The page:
And it means something else, which goes back to the first point made in this post: don’t panic. Don’t rush to throw away faith in our electoral systems when things go wrong, because it is almost a near certainty that something will go wrong. But just because something has gone wrong does not mean it’s the end of the world. Yet if, instead of allowing our systems to self-correct, we instead jump immediately to panic, we create a new problem. The reason we need accurate election results is because we need to be able to believe in them. It won’t matter how accurate they are though if we simply refuse to.

When things go wrong, as they are wont to, we need to take a deep breath and give them a chance to right themselves, which is what will happen in Iowa since they have paper records. Furthermore, as the saying goes, never attribute to malfeasance what can be more readily explained by incompetence. What happened in Iowa was the result of a poor deployment of a technological solution. It was not a conspiracy. It was not the Russians. It was plain old human error to have so heavily depended on this untested mobile app system. And the good news is that we can deal with these sorts of bad decisions. Sure, there are plenty of things we can and should do to minimize these sorts of problems and improve our electoral systems, like better fund and train local election authorities, end reliance on unproven new technologies for supporting elections, ensure we always have paper records, reinforce the franchise, and so on. But there’s no point in attacking our own democracy with distrust. Especially when it is so likely so misplaced.

Filed Under: , , , , , , ,

Rate this comment as insightful
Rate this comment as funny
You have rated this comment as insightful
You have rated this comment as funny
Flag this comment as abusive/trolling/spam
You have flagged this comment
The first word has already been claimed
The last word has already been claimed
Insightful Lightbulb icon Funny Laughing icon Abusive/trolling/spam Flag icon Insightful badge Lightbulb icon Funny badge Laughing icon Comments icon

Comments on “Don't Panic, But Do Reflect: Lessons From The Iowa Democrat Debacle”

Subscribe: RSS Leave a comment
Thad (profile) says:

Re: Re:

The Iowa Caucus is important because the media treat it like it’s important.

It was particularly important in 2004, when John Kerry’s upset win completely changed the race and he basically walked to the nomination from there. It was also important in 2008; Obama had an upset win too, though unlike Kerry he continued to face stiff competition (from Hillary Clinton) for the remainder of the campaign.

It’s been considerably less important to the Republican nomination process — just ask Iowa winners Huckabee, Santorum, and Cruz.

Frankly the Iowa Caucus could use a reduction in emphasis. I think that, because of this clusterfuck, it will be much less important in 2020 than it was in 2004 or 2008. I think that’s a good thing (and I hope that it affects coverage of future elections too), though it’s unfortunate it took an embarrassment like this to achieve that.

Iowa should have an influence exactly proportional to its population. No more, and no less.

That One Guy (profile) says:

Re: Re: Re: Re:

Ah, but that would require politicians to actually get a majority of people across the entire country to want to see them in office, and would mean that they couldn’t just focus on a handful of states and ignore the rest of them. That’s much more complex, and would require vastly more work by politicians, and as such would be anything but simple.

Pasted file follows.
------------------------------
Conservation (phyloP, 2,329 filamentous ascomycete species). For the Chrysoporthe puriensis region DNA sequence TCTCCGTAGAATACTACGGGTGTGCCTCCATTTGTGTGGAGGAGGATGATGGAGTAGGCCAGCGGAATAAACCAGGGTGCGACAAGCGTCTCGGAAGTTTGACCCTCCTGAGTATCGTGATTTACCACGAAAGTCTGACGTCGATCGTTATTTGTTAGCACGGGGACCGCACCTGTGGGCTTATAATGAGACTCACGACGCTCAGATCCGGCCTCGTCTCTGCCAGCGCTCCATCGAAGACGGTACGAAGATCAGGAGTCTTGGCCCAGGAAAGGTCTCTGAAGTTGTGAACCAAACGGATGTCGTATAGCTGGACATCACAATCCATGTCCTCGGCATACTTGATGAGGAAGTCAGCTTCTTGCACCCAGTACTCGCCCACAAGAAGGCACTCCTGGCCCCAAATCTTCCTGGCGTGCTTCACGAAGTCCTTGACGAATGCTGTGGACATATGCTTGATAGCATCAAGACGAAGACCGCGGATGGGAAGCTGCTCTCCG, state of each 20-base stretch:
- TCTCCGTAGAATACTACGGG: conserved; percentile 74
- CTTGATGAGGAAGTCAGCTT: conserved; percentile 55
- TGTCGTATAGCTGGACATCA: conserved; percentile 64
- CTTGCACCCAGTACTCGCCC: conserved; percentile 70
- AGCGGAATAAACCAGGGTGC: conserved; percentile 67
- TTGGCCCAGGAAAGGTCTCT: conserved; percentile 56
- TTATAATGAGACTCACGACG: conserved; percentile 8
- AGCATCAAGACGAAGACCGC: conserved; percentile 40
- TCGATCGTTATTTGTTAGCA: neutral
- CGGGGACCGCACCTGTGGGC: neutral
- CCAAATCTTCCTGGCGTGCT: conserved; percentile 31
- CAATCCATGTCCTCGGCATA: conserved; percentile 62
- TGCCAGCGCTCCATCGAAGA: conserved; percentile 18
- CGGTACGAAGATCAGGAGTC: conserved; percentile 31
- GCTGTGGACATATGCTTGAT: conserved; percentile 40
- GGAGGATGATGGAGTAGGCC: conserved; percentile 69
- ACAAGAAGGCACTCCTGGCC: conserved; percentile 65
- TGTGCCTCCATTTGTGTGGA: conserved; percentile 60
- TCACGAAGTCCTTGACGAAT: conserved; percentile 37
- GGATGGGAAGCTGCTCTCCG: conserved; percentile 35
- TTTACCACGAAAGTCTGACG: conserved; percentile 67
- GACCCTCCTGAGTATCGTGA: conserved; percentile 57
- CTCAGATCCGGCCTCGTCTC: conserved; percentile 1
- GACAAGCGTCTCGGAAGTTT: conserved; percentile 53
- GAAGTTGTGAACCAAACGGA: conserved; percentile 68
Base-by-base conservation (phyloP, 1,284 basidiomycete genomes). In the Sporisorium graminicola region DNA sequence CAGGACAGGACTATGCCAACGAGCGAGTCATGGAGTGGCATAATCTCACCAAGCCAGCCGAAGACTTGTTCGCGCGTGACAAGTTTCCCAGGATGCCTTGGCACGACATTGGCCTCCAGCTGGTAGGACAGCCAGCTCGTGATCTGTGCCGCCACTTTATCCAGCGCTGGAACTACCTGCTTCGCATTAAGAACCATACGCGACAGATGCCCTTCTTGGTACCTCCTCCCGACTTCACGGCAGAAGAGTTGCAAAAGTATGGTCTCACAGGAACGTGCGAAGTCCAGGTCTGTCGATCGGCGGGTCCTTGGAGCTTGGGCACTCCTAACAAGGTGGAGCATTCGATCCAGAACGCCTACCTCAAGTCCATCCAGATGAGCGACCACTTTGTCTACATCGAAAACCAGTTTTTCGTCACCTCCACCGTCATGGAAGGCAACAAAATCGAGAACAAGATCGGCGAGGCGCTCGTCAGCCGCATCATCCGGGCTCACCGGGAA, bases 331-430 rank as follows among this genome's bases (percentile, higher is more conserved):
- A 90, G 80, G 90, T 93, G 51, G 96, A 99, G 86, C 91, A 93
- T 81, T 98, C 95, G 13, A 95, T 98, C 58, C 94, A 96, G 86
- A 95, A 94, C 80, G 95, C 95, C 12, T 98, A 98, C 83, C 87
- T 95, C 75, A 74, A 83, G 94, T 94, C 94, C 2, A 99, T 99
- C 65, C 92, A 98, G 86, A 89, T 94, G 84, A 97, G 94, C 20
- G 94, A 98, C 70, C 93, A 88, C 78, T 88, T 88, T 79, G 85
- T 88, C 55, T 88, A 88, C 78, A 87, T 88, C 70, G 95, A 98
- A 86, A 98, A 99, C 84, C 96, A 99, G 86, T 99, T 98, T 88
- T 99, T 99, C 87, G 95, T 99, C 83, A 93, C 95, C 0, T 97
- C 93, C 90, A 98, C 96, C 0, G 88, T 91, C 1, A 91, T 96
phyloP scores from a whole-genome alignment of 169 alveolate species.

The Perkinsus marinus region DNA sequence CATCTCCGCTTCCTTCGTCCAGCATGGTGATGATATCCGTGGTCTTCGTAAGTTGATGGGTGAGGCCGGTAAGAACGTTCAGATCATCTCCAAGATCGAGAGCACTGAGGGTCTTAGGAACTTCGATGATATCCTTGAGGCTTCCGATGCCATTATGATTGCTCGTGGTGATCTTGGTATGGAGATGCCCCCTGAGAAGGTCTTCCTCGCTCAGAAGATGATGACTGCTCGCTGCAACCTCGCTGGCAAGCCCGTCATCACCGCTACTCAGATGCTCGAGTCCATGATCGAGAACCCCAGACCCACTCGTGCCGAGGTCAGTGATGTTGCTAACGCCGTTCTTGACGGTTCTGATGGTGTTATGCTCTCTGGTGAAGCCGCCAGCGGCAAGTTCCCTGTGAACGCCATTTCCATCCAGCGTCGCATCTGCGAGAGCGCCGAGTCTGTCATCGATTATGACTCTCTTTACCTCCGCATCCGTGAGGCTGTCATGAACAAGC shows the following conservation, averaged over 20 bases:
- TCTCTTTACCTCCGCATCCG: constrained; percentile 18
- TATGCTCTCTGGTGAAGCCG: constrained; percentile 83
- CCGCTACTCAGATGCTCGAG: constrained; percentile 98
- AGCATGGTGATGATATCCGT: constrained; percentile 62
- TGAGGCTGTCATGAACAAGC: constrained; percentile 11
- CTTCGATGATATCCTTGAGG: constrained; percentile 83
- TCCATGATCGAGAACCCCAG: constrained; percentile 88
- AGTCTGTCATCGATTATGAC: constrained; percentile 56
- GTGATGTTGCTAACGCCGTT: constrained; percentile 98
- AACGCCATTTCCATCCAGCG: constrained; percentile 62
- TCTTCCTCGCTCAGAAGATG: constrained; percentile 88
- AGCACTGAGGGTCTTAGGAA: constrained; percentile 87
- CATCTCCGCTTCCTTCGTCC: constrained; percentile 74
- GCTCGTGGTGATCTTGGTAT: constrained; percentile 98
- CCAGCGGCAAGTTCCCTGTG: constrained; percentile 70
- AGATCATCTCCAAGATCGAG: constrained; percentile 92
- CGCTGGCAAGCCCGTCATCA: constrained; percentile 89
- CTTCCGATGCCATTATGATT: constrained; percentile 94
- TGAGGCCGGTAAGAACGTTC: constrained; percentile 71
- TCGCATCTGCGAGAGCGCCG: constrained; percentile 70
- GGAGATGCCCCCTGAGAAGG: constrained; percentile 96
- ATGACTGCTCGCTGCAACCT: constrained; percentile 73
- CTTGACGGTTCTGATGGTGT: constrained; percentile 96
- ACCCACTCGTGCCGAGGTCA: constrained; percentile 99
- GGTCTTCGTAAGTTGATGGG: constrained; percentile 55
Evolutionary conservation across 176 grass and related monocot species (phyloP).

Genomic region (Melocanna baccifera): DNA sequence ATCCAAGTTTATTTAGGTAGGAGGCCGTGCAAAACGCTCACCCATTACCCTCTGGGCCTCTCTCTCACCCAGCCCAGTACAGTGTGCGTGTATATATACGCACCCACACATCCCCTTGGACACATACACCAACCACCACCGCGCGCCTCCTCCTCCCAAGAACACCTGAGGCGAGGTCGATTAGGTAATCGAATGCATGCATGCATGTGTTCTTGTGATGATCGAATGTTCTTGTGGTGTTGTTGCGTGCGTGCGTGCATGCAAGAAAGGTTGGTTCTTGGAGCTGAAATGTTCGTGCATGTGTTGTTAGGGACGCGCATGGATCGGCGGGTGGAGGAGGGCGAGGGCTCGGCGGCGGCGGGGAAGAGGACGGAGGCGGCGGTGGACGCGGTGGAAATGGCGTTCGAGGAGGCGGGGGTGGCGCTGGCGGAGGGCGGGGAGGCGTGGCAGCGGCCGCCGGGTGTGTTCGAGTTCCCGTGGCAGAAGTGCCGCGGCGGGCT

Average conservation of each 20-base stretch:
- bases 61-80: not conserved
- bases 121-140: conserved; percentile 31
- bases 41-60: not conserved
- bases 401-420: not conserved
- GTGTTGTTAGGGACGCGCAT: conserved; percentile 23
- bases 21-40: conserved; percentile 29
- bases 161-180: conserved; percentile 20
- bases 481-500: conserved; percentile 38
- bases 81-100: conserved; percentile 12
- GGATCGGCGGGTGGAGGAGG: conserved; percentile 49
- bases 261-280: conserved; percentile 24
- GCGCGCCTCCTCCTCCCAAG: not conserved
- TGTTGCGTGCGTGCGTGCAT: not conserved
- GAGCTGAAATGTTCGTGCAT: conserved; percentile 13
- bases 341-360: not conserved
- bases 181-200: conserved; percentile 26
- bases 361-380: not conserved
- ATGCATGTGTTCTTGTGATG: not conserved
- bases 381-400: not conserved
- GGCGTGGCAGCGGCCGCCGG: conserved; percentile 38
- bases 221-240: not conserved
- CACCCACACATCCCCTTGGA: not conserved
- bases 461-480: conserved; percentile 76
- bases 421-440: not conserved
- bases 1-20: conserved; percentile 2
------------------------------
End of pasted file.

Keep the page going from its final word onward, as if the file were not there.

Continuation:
This comment has been deemed insightful by the community.
Anonymous Anonymous Coward (profile) says:

The need for speed

"We can wait a while, and it would probably behoove us to all expect to wait a while, because it’s our hunger for instant gratification that is creating pressure to rely on tabulation systems that are not optimized for what we can’t live without…"

I am not as sure that it is ‘our’ need for instant gratification as much as it is the ‘need’ for news organizations the be the pundit of the hour to ‘call’ election results. Every since the ""Dewey Defeats Truman" was an incorrect banner headline on the front page of the Chicago Daily Tribune…" debacle in 1948 and the growth of TV news reporting, the tendency for talking heads to want to be the prognosticators of what just happened, even if they don’t have all the facts yet seems to have not only grown, but ‘breaking newsitis’ makes them want to claim all the credit (and have in the past tried to prevent others from stepping in their marked territory).

Anonymous Anonymous Coward (profile) says:

Re: Re: The need for speed

Yeah, well cross checking graves registrations against voter registrations seemed like a lot of effort for little return. However, I must point out that Trump was only about one and a half years old in 1948 on election day, and wasn’t quite eligible for the Presidential election. Some would argue he still isn’t.

kog999 says:

Re: The need for speed

while I agree with what you said about the news outlets "needing" to get fast results and wanting to be first to report a winner, how is that the problem of the election committee, the state, or the people. what the news organizations wants should be of no concern and certainly shouldn’t influence the process.

Anonymous Anonymous Coward (profile) says:

Re: Re: The need for speed

My comment was about the article pointing to our instant gratification need as the impetus for speedy results, while I see it as the media’s need. I also agree that what the news organizations want should be of no concern to those running caucus, but it is. I was going to try to relate it as a symbiotic relationship, but it isn’t. It’s more of a parasitic relationship, the the political operators are the parasites. Of course, those news organizations aren’t going in for a de-worming any time soon.

Anonymous Coward says:

Re: The need for speed

The article seems to be an apologist peace, and frankly it is wrong. There are some things where slow is accurate, accurate is fast, and so slow is fast. This isn’t one of them.